Wednesday, November 18, 2009

Drake with GF - Final Version Before the Round File


As I was the designated driver in our van with five other artists last night to the monthly AAG meeting, I was explaining that I was ready to pitch this painting and start again. BFF Barb was especially sorry to hear that since she saw what I was working on at the beginning. So, I decided to shamefacedly display it here as a permanent monument to remind myself that I need to paint much more often than I have lately and regain my "touch" (assuming I HAD one) with paint. This looks so amateurish to me that I cannot imagine how I let this happen. I do think I learned a few things in doing this, however:
  • I will forthwith NEVER use masking fluid to this degree AGAIN! I love the detail on the tree bark, but not the true whites I preserved with the masking fluid, they are too large (my masking fluid I had with me had thickened, preventing finer lines). Those twigs floating on the water being a case in point - if the whites get lost without the masking fluid, I will deal with it somehow, but not have to live with the shapes created with the masking fluid
  • I will look through my photos of this pair and find one with the female sitting and preening (she did that a lot, preen). Those legs are ridiculous
  • I absolutely love Prussian Blue and will use that more directly instead of so many glazes, using the mixed grays as glazes to tone down the shadow area
  • I will lose that levee in the background, it looks like it came from a child's coloring book - bad shape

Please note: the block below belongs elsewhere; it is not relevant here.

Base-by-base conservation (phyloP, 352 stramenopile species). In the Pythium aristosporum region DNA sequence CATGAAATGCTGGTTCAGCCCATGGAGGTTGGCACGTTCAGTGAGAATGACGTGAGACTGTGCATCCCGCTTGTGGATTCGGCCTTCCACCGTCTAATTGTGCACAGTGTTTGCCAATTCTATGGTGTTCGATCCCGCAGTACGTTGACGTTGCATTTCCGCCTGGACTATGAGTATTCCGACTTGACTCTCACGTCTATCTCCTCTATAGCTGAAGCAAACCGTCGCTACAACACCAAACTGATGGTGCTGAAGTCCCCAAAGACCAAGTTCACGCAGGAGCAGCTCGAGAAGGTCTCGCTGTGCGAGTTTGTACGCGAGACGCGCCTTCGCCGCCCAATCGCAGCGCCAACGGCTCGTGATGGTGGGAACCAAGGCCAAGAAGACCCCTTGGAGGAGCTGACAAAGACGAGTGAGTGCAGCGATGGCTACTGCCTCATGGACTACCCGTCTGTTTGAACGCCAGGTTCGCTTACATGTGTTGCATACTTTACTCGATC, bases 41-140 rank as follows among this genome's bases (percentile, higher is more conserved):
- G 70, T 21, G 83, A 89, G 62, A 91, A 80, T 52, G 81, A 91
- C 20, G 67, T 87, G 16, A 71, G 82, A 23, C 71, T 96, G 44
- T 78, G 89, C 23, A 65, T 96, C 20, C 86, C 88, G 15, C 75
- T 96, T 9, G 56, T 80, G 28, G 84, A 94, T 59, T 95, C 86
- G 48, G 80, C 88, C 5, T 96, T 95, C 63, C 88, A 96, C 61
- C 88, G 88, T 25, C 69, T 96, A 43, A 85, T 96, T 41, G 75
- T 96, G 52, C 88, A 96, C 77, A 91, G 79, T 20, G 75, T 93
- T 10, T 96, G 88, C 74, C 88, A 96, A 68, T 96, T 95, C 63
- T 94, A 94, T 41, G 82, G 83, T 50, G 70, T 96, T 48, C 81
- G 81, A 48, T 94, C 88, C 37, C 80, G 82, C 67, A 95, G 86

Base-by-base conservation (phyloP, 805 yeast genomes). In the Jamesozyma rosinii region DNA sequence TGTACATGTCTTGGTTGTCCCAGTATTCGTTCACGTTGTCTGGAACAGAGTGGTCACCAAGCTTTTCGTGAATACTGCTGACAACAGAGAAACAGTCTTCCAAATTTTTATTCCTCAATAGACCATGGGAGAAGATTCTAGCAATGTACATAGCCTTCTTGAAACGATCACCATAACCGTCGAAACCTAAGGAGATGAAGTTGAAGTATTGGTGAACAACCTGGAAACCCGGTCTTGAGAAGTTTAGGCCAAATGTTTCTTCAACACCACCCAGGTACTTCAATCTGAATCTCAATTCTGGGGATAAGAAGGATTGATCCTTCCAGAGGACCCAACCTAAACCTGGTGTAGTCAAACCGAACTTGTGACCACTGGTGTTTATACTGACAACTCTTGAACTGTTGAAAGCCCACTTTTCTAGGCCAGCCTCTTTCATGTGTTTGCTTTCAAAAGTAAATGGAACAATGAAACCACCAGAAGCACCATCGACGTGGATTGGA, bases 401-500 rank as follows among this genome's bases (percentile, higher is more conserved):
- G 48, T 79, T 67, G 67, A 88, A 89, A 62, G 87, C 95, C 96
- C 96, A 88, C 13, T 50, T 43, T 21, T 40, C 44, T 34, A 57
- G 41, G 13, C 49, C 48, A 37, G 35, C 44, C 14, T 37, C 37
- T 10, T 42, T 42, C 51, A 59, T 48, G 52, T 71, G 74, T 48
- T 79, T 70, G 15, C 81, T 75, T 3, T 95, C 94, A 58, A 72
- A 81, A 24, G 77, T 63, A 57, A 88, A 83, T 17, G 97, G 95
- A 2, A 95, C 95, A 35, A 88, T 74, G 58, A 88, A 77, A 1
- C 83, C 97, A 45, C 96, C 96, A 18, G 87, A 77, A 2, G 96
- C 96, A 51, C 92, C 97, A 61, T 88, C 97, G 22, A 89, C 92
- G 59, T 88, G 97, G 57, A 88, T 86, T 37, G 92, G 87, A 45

• I also did learn that I still LOVE painting for painting's sake. The time spent on creating this was very enjoyable to me and I need to get back to the state where I do not create such wooden shapes (like that levee) and just let what is inside my creative center come out and play. The not-so-frequent painting I have done for the past few months seems to have impaired some of that and I want to get back there again, soon! Come back instincts!
Pardon the stream-of-consciousness dribble this morning, but if I am to use this blog as a true journal you get to see the good with the bad. (I feel better now).

5 comments:

Gwendolyn said...

1) Your amateurish = my very best work.
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2) Daniel Smith now offers mask in a pen form attached to a plastic bottle, with 5 fine-point tips for applying the mask. http://www.danielsmith.com/Item--i-284-075-001
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3) Masquepen has a similar offering with fewer tips. http://www.danielsmith.com/ItemSearch--search-masque--srcin-1